If your doctor suspects that your housemaid's knee is caused by infection, they may draw some fluid from your knee, as described above. They can send this fluid off to the laboratory for tests. Whilst waiting for the results, they may prescribe some antibiotics for you to take (for example, flucloxacillin with phenoxymethylpenicillin (penicillin V) , or co-amoxiclav ). Usually, these antibiotics can be taken by mouth. If the infection is severe, your doctor may suggest that you be admitted to hospital and given antibiotics into your veins (intravenous antibiotics).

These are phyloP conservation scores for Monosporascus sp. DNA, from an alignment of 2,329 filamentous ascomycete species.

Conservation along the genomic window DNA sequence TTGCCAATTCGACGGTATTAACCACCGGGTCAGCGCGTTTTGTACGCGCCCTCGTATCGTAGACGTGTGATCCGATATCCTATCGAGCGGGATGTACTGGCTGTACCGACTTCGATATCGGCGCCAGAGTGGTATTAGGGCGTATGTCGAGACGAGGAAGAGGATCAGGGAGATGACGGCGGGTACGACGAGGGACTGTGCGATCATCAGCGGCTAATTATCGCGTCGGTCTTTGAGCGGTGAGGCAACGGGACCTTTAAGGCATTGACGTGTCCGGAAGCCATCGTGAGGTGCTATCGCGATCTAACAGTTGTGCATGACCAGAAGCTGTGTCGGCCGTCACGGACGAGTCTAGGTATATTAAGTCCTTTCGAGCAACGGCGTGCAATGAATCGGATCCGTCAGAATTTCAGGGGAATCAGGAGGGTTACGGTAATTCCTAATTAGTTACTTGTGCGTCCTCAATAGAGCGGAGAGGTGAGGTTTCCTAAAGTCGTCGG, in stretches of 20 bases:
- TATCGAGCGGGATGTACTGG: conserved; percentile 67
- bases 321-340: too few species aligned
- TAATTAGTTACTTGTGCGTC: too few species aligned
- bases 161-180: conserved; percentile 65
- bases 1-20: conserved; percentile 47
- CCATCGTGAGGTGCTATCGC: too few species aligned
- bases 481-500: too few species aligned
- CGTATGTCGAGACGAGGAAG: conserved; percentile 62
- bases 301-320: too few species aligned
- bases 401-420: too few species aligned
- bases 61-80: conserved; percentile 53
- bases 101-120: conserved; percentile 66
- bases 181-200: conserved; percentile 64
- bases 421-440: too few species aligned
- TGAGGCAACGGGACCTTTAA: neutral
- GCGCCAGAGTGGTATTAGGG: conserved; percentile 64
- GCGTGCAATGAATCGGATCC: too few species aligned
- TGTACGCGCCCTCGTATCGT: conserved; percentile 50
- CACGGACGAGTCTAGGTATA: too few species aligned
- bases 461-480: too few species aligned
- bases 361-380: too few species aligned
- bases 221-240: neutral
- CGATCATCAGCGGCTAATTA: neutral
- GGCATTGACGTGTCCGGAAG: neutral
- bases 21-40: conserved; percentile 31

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Treatment for bursitis depends on the underlying cause. Rest, Ice, Compression, and Elevation (RICE) is one strategy to decrease the symptoms of bursitis. Pain and swelling may be managed with nonsteroidal anti-inflammatory drugs (NSAIDs). If the bursa is very swollen, the doctor may drain excess fluid. Corticosteroids injected into the affected bursa are sometimes used to decrease inflammation. The doctor may recommend the use of a cane, splint, brace, or other support to reduce stress on the affected joint. In some cases, physical therapy may be ordered to help strengthen the area and encourage improved mobility. Surgery may be considered in severe cases when other treatments have been ineffective.